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Last updated on 8 June 2008

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Friday, August 27th, 2004

Nanaimo! (There’s a star there to indicate where it is!

The New VI station in Nanaimo is so darned cute. It is hard to believe it is so tiny when one sees it on tv. (Having said that, it is astonishing to see the size of most studios…they are so wee. Perhaps the size of a larger room, but that’s pretty much it. I guess the camera adds 10 feet as well as 10 pounds!) Located on the main street of Nanaimo, it consists of one big studio room with a small kitchen and unisex bathroom in the back. I arrived at 6:25 am and unloaded the car of Sea Monkey toys and books. The street was fairly quiet, save one very hungover or still drunk from the night before man who tried repeatedly to open the security door of the ATM.

The New VI!

I set up the tanks and Sea Monkeys on a high orange table with a rubber top, then went to meet my fellow guests. Ron was billed as a “New VI commercial star” — he owns a few tires companies in town and pays for advertising on the station. He was asked to cook a meal and chose dates wrapped with bacon, which smelled incredible, sesame seed coated salmon, and caesar salad, although he failed to bring the Parmesan cheese. The woman there, whose name I have completely forgotten, was the representative from the Island North Film Commission. She was there to speak about movies and television shows which have been filmed in the area.

Have your say at Speakers’ Corner! Just put in a $1.00 and talk for a minute!

I went out for a smoke and wandered about the complex, debating whether or not I should plug a loonie into the Speakers’ Corner box for a laugh. I opted not to do so, primarily because I figured I’d say what I wanted on the show. Besides, I’m really cheap some times.

Wake up early and catch the fun!

The usual host, Bruce Williams, was not present, so entertainment reporter Adam Sawatsky hosted the programme. He was very nice and funny, and had quite the talent for the segues from one guest to another. For instance, both Ron and I had brought bobble heads — his of Bibendum, the Michelin tire guy, mine, obviously, of Sea Monkeys — and he held those up together to talk about both of us. Another time he called the anchor woman, someone in Victoria named Astrid, a Sea Monkey.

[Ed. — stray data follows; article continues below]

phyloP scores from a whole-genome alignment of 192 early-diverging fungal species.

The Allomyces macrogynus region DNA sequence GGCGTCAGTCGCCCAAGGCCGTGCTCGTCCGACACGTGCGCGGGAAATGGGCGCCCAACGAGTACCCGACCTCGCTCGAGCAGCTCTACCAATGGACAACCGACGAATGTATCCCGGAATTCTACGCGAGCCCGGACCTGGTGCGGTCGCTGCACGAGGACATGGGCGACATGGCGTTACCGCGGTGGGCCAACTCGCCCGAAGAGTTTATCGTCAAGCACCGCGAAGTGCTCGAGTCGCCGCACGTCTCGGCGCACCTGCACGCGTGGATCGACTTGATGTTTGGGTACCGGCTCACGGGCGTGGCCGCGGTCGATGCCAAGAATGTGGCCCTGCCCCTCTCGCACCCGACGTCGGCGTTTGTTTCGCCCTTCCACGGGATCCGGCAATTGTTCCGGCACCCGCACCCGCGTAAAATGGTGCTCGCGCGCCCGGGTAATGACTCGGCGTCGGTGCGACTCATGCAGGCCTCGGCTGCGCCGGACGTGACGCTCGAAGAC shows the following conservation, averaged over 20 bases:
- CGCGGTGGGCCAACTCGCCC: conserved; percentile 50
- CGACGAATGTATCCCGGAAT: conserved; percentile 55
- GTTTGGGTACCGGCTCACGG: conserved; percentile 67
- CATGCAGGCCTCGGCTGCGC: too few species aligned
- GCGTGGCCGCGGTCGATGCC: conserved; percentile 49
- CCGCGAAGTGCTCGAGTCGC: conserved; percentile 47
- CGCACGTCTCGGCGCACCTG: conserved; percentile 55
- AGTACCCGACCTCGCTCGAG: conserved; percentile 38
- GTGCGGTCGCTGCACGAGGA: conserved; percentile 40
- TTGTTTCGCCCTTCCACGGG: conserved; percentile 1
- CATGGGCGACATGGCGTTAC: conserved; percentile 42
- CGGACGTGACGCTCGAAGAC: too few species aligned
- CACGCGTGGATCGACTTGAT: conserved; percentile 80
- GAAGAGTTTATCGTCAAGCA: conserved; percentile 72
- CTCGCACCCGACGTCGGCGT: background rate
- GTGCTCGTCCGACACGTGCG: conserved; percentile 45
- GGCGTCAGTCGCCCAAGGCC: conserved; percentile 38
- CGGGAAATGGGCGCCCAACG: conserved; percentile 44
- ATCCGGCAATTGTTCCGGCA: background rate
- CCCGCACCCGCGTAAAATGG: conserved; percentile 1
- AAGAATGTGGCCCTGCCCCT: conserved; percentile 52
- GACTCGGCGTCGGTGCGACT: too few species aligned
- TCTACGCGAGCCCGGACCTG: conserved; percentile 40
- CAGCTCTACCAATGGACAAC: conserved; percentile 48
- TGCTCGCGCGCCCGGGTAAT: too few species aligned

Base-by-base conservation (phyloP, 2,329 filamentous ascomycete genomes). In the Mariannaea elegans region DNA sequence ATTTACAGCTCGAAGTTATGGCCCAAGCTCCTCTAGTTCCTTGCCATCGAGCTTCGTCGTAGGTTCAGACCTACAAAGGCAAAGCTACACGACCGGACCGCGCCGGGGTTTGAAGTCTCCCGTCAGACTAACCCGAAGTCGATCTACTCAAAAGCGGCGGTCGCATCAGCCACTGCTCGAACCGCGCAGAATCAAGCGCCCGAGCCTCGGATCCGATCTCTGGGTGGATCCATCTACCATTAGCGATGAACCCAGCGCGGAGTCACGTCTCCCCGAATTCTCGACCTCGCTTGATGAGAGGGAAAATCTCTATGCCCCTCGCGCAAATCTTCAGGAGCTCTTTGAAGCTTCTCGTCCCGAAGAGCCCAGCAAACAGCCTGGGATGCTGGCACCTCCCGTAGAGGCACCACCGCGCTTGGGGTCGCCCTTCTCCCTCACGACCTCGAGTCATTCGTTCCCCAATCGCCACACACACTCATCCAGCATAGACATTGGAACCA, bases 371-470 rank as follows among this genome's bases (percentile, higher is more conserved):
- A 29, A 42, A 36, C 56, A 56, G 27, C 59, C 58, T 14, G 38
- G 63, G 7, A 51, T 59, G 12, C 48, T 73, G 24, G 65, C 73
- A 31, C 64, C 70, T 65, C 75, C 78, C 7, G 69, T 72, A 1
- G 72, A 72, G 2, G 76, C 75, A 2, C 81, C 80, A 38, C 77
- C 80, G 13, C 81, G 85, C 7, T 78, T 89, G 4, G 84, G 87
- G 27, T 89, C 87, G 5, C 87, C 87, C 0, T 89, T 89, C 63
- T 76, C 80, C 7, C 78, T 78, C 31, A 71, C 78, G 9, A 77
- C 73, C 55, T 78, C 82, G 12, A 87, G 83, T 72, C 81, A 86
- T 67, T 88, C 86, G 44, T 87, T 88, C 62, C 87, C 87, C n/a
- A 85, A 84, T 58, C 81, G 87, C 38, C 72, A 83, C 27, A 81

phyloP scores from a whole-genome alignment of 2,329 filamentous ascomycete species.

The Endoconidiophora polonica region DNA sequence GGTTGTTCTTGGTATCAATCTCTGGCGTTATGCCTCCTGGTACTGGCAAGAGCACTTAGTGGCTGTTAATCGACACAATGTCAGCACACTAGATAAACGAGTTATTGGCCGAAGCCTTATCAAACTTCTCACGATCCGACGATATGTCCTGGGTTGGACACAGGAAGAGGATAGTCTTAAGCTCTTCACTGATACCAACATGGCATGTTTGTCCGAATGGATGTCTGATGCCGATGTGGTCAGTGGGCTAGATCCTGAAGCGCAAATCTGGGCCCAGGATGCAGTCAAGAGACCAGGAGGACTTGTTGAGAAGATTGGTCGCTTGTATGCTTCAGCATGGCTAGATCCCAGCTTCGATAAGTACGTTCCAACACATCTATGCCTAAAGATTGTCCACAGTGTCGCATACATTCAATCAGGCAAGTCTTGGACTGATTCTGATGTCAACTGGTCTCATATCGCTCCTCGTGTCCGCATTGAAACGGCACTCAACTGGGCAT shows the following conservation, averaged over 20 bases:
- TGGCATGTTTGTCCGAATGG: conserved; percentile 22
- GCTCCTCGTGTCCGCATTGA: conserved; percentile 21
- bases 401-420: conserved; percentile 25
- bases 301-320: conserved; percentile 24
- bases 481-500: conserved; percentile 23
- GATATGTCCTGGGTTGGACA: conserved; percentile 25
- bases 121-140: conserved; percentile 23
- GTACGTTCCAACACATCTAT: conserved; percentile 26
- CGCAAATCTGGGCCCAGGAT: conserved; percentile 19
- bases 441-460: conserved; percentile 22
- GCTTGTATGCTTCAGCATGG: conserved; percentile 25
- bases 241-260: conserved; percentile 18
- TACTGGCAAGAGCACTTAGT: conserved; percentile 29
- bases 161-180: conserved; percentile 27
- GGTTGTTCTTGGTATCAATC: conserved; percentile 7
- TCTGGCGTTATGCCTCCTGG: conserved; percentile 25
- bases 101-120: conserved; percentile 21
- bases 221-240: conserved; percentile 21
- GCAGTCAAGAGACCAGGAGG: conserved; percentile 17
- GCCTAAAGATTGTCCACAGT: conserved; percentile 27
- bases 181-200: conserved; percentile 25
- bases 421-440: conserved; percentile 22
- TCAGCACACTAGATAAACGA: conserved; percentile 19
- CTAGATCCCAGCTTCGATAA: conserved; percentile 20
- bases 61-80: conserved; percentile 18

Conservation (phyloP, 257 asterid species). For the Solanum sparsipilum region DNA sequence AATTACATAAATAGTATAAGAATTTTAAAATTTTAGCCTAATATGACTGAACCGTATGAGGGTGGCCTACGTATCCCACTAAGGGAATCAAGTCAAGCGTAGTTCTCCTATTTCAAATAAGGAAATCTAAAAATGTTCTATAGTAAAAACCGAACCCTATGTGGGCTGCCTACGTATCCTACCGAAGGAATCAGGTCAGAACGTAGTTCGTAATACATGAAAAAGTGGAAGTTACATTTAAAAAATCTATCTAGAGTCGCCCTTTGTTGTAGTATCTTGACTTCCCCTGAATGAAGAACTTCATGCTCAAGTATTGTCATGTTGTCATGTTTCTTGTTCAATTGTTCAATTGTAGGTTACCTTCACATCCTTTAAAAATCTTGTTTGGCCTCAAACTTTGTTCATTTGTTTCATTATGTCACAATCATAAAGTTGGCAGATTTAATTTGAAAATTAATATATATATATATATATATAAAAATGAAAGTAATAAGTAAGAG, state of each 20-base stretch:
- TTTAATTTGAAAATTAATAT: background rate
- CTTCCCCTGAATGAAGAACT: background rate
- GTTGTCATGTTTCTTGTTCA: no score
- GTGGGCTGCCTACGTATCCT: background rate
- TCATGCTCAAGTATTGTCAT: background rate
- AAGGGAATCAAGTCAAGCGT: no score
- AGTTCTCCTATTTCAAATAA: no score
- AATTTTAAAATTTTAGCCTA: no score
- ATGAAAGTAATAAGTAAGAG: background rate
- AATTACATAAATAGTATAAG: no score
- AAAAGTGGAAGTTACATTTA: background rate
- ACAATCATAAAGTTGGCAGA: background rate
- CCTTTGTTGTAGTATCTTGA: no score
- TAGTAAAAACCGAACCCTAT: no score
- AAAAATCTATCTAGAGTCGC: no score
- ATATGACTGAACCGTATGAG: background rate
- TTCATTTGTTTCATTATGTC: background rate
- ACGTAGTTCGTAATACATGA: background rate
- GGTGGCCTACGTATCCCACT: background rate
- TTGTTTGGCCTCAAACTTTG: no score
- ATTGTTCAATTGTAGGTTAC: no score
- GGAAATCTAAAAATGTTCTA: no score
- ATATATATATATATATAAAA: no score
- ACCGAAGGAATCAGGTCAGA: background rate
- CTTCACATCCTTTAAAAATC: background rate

“New Day” has an interesting set up. On a usual morning show, one arrives, sets up, has some beverages, and waits. You will be asked to appear from say 7:49 to 7:54, then go away until you are called upon again — say from 8:49 to 8:54. On “New Day”, all three of us sat in various corners of the set and Adam visited with us all at random moments. It offered us less time per interview, but allowed me more time to think of what I could say next, what I wanted to focus on after the commercial break. It was great, but I think the woman from the film commission was annoyed because I really did ramble on at times. Oh well, I, for one, was pleased. The host spent quite some time at my table, talking about the book and showing the Sea Monkeys. We managed to do a little racing, and he must have read at least five poems out of the book. Yep, well pleased!

An outdoor view of the New VI studio in Nanaimo

Astrid, the aforementioned news anchor in contact with us only by satellite and the hearing impaired text that scrolled on the screen, did not seem impressed with Adam’s constant reference to Sea Monkeys. I personally thought it was hilarious, but she seemed to have difficulty naming our competitors for the race. I think she chose Daisy and Oswaldo or something similar.

The programme ended at 9:00, but I lingered for a bit to speak to the others. Turns out Adam Sawatsky is a closet Coronation Street fan, so we grumbled for a bit about the pre-emption of the show for the freakin’ Olympics! Very cool.

A little more downtown Nanaimo!